The Illinois Appellate Court has affirmed a decision of a Cook County Circuit Court judge with respect to the forum-selection clause found in a service contract. MillerCoors, headquartered in Chicago, is the second largest brewer in the United States with approximately 30% market share. In 2007, MillerCoors approached Entec regarding parts procurement and management services.
On March 1, 2010, Entec and MillerCoors entered into a contract wherein Entec agreed to provide parts procurement for MillerCoors breweries in Georgia, North Carolina, Virginia and Ohio. The agreement between the parties was a standard contract that MillerCoors had used in the past. The document included a forum-selection clause indicating that all litigation that may arise involving the contract could be brought against MillerCoors in Colorado.That part of the contract was not discussed or negotiated by the evidence that the court reviewed. The contract was nevertheless signed by the parties.
During the course of the contract, MillerCoors understood that some of its suppliers reported that Entec had failed to pay them. This was true even though MillerCoors had paid Entec. MillerCoors began receiving complaints and notices of mechanic’s liens, and some suppliers threatened to cease providing supplies to MillerCoors.
MillerCoors decided that Entec’s contract performance was below its expected levels and canceled the agreement. Entec then filed a lawsuit in Illinois alleging breach of contract, fraudulent scheme, unjust enrichment and commercial disparagement. The lawsuit that was filed in Illinois was in contravention of the forum-selection clause of the contract. MillerCoors moved to dismiss. Initially, the motion to dismiss was denied and then granted on reconsideration. Entec appealed.
The appellate court reviewed six factors listed in the case of Clanca v. D&S Manufacturing, Co., 157 Ill.App.3d 85, 88 (1987).
- The law governing the formation and construction of the contract;
- The residency of the parties;
- The location of execution/performance of the contract;
- The location of the parties and witnesses;
- The inconvenience to the parties of the particular location; and
- Whether the parties bargained for the clause.
The default position of the courts is to honor the forum-selection clause. In order to overrule the forum-selection clause of a contract, the six factors must substantially weight against honoring it.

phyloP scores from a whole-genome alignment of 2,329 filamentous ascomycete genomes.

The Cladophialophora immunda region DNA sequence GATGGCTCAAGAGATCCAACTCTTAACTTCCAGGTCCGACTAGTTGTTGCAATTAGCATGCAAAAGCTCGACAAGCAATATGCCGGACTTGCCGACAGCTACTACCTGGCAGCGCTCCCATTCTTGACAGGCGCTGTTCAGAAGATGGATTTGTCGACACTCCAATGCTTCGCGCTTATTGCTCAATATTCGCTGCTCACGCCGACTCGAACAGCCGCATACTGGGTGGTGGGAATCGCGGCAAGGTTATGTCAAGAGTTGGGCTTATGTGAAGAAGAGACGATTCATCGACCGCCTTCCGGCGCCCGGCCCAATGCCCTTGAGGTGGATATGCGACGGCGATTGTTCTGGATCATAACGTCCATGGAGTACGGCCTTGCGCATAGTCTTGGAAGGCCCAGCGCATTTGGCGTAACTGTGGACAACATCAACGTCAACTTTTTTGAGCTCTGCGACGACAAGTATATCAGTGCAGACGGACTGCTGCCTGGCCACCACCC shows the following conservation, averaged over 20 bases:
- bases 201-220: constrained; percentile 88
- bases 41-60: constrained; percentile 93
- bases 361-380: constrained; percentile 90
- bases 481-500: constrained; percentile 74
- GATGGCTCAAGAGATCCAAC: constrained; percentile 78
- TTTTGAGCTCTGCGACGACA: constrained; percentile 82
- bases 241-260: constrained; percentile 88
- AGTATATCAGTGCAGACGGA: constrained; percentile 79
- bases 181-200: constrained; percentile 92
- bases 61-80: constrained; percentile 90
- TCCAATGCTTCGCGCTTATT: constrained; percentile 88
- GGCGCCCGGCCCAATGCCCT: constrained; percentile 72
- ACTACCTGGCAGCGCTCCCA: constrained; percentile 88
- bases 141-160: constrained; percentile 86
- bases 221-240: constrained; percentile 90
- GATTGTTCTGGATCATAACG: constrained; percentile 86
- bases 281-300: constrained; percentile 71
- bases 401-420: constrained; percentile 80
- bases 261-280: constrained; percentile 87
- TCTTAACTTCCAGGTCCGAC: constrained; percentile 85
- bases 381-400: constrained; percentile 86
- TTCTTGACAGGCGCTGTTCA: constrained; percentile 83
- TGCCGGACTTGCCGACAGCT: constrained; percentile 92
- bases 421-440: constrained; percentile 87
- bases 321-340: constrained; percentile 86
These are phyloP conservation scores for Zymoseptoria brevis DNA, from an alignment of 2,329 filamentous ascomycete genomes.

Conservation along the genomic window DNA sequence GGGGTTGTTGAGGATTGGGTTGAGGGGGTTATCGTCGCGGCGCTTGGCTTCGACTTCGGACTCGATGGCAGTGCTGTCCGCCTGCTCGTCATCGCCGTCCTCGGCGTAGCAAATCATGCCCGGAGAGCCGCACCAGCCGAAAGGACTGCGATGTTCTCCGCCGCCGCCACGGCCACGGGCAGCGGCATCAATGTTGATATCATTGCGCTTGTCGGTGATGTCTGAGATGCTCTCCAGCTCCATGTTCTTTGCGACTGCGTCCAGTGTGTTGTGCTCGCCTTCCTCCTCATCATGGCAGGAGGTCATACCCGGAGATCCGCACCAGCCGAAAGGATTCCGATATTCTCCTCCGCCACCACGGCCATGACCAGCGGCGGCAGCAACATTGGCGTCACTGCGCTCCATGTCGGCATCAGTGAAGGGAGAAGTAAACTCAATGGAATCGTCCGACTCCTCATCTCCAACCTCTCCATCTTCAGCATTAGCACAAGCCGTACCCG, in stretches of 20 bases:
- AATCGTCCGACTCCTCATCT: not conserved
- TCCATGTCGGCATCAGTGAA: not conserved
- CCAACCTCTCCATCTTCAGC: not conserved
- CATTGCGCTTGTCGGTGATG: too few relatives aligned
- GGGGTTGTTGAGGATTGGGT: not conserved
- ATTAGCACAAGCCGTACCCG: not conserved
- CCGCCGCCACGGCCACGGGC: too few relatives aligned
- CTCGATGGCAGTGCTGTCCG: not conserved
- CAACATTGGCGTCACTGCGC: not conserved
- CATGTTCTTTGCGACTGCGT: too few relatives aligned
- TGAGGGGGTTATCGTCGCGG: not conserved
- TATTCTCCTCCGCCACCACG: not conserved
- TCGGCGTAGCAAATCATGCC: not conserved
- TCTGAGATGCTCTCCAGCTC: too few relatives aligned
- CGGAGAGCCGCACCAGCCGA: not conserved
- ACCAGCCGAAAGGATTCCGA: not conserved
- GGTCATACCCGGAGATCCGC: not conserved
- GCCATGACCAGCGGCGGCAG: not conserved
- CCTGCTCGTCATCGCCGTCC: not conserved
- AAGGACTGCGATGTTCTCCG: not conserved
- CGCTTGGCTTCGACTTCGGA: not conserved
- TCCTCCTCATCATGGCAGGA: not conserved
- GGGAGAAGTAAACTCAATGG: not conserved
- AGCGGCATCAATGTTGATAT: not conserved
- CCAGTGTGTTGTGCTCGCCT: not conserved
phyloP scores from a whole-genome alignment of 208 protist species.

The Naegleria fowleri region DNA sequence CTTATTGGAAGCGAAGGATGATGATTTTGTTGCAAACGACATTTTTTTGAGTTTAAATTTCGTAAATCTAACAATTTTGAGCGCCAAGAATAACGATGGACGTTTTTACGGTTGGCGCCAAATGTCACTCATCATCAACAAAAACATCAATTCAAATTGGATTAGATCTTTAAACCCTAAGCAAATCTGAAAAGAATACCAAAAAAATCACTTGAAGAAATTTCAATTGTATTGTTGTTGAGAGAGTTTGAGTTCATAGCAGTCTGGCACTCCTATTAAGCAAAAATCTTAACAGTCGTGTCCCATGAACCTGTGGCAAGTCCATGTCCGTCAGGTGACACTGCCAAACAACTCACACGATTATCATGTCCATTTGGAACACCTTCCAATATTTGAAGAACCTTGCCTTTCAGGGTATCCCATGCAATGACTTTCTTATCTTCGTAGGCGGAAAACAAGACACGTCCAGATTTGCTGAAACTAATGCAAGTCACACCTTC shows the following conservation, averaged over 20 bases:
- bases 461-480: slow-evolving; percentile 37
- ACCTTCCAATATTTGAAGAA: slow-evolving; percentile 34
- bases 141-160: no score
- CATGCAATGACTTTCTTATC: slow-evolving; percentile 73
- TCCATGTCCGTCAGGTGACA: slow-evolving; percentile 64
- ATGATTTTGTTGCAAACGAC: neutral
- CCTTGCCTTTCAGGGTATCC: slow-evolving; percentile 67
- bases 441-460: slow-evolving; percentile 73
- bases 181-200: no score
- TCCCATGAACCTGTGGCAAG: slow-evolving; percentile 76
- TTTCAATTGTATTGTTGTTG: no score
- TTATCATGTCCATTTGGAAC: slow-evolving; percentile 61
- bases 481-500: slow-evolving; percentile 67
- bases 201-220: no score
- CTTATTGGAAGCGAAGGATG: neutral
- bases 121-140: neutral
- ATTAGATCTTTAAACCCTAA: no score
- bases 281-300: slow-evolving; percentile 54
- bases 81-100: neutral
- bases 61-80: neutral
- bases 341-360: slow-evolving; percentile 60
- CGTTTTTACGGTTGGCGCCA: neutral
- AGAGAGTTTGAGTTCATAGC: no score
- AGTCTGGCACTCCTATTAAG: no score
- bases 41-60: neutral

In this case, the Illinois Appellate Court found that the law governing the contract was generally obligated to honor the forum-selection clause unless it went against the explicit public policy of Illinois law. Here there was no conflict between the forum-selection clause and Illinois public policy.
The court then looked at other factors. Both parties are headquartered in Illinois which tilts the second factor towards Entec. There was no indication that either the execution or the performance of the contract took place in Illinois. The facts of the case seem to point to Colorado as the place where the contract was signed. Both parties claimed to be inconvenienced by having to move witnesses, and evidence was given that Entec is in Illinois as are many of the key witnesses for MillerCoors. There was no evidence that the parties bargained over the forum-selection clause.
In summary, because the factors tilted slightly to MillerCoors, the appellate court affirmed the trial judge’s decision dismissing the complaint due to the forum-selection clause of the contract.
William Brandt, Jr., as Assignee for the Benefit of Creditors of Entec International N.A. v. MillerCoors, LLC.
Kreisman Law Offices has been working with businesses and handling commercial litigation for businesses and its professionals for more than 37 years in Illinois and around Chicago, Cook County and its surrounding areas, including Mount Prospect, Prospect Heights, Chicago (Andersonville), Chicago (Fulton River District), Chicago (Garfield Park), Chicago (Uptown), Bloomingdale, Bolingbrook, Glen Ellyn, Villa Park, LaGrange, Lockport, Mokena, Midlothian, Oak Lawn and Palos Heights, Ill.
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